#subsidy

QLD gov’t to subsidize the rest of Australia on Virgin bailout?

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You have to hand it to the Queensland Government’s absolute lack of awareness. It has intimated that it might fork over $200m in loans to rescue the airline. To call any airline a “family jewel” means one probably thinks Great Wall is the pinnacle of luxury auto brands.

Perhaps what Premier Palazczuk and Treasurer Trad miss is that by using Queensland taxpayer funds they would effectively grant residents in other states the full benefit of Virgin’s recovery for free. Furthermore, if Virgin didn’t manage to pay back the monies, Queensland taxpayers would undoubtedly be caught in a zombie lending scenario. So the other states would still benefit. Federal Treasurer Josh Frydenberg should be more than happy to see the sunshine state take his place.

We are surprised that so much umbrage is being taken at the idea of Chinese money coming in to subsidize the troubled airline. There is a sense of irony to see people cry nationalism when the airline has largely been owned by foreigners, 40% from China for a considerable time.

It is not as though the Chinese would treat Virgin Airlines like cans of baby milk powder and take all their planes home. Any rational investor would want to own a profitable airline based on juicy slot allocations rather than pursue relentless growth by building parallel tracks to already unprofitable destinations.

Sure, having an airline that boosts competition is a wonderful thing. We agreed with distressed debt specialist Jonathan Rochford’s summary which suggested insolvency as the best path forward. That way, hard decisions would be forced on Virgin and the restructuring would leave no stone unturned. Aircraft leasing companies have gone through this dance before and would be only too willing to act sensibly to help in the rebirth, especially given the appalling state of rail or road alternatives.

We understand people want to play hardball with China in a post-COVID19 world for its willful neglect shown during the pandemic. However, we must not let irrational fears turn away investment that benefits us, just because it is from China. Aussie investors haven’t supported Virgin much since the IPO in 2003. So why not let the Chinese do their dough? If we embraced their capitalist streak, were this investment to lower ticket prices, would we really complain? Or would we protest the idea that Qantas’ future might be at risk?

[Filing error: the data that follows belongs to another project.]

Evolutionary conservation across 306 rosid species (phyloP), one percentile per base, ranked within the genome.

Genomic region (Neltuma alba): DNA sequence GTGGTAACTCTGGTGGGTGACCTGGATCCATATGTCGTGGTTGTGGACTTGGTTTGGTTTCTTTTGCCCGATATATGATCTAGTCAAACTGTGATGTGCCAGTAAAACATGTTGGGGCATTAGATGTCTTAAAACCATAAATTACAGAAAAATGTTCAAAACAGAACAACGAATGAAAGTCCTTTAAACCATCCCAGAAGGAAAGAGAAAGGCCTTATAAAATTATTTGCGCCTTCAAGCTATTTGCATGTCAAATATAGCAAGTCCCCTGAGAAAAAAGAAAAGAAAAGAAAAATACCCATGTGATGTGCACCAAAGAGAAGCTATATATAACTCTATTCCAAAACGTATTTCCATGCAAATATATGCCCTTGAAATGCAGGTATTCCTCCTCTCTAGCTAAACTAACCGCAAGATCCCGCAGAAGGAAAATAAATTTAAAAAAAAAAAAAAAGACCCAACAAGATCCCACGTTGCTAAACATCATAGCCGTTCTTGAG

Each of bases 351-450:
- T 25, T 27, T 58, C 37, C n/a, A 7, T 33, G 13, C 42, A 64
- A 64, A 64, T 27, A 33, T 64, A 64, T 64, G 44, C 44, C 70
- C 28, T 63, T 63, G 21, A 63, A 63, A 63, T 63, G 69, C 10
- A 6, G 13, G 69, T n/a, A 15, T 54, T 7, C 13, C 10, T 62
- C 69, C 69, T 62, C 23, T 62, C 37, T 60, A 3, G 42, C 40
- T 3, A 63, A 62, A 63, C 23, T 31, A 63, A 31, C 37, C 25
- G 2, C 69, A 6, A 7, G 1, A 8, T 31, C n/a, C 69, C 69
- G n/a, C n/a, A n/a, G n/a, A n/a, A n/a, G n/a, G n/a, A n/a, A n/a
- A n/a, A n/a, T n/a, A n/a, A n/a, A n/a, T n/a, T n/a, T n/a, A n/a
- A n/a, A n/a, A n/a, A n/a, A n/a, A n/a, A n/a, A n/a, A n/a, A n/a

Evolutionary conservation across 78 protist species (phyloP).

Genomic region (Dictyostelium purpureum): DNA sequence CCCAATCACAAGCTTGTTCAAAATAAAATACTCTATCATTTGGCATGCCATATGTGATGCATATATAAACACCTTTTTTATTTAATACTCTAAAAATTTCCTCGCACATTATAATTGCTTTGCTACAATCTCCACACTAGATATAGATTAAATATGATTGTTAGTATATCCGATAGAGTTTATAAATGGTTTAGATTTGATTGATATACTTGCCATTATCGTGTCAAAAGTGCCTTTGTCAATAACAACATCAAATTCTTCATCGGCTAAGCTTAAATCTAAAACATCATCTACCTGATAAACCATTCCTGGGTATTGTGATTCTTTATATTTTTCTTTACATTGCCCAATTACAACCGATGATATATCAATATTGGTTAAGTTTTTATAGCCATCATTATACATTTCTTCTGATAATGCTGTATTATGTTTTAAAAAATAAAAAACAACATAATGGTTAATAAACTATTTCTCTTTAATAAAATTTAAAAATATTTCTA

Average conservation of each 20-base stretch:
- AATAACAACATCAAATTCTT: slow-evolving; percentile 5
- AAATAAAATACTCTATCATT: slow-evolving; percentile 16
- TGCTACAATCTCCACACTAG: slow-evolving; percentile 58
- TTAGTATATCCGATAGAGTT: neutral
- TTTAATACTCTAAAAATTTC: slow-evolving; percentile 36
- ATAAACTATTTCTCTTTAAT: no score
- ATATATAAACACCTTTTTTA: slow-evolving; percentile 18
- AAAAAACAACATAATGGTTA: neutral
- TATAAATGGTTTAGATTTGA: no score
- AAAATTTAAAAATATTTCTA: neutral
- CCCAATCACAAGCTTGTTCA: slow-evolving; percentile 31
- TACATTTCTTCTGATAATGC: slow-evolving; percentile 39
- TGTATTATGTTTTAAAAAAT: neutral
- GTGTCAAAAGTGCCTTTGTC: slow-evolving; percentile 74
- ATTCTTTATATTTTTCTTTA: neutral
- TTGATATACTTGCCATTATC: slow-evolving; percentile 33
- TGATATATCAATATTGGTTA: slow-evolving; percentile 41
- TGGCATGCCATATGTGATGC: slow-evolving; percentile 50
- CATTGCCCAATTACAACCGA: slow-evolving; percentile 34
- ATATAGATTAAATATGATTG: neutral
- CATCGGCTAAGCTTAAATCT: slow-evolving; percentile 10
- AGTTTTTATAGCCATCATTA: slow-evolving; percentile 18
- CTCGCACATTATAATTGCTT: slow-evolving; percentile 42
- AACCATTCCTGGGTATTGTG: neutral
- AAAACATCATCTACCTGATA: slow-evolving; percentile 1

As comedian Dave Allen once said bout airlines, “they would make more money by leaving the planes at the gate and burning piles of cash on the runway!

No, ScoMo!

For a Conservative party to push a subsidy of up to 20% of the value of a property for first time home buyers shows how bereft of policy it is. When Vic Premier Daniel Andrews raised a similar plan in March 2017 CM trashed it.

Think about it. Home prices have started to fall in major capitals because of a lack of demand thanks to astronomical prices and tapped out borrowers. This is before the Royal Commission puts the brakes on lending.

Why provide a subsidy to first home buyers toward the top of a bubble? It is not the role of the taxpayer to subsidize nor insure the downside risk in the event of the owner going into negative equity. What happened to free market economics?

What will this 20% subsidy do? If a couple go house hunting with a budget of $800,000, they will be able to shoot for a $1mn property. It might end up being the same property, pushed up by the desperate buyer thanks to the subsidy creating a false sense of security. So the reality is the taxpayer and the homeowner may end up in the red the day they move in. What a policy!!

Has ScoMo just called the top of the property market?

“Made in Australia”Tesla – gimme a break

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Apparently some automotive expert is suggesting Elon Musk will look to produce Tesla’s in Australia as he seeks to diversify production away from a Ginga-factory yet to be completed. I am wondering if the story isn’t a plant to incentivise Premier Jay Weatherill to select Tesla as the battery back up supplier of choice in his panic-fueled rush to cover up South Australia’s self-inflicted energy crisis. Perhaps Musk will promise to put a car plant in Port Augusta. To turn the argument on its head, Nissan, GM, Ford, Mitsubishi and Toyota have given up car production in Australia with good reason. It is too expensive. For Toyota, the company that has coined almost every manufacturing efficiency byword (JIT, Kanban etc) and been seconded by Porsche and Lockheed Martin (to improve F-35 production), to say they can’t do it guarantees that Musk will never consider it without massive long term subsidies. Musk is the master of squeezing a subsidy dollar. Go in front of him entering a revolving door and you’ll be behind him when you exit. Put it this way, South Australians stumping up $550m for an experiment gone wrong might be the least of their worries.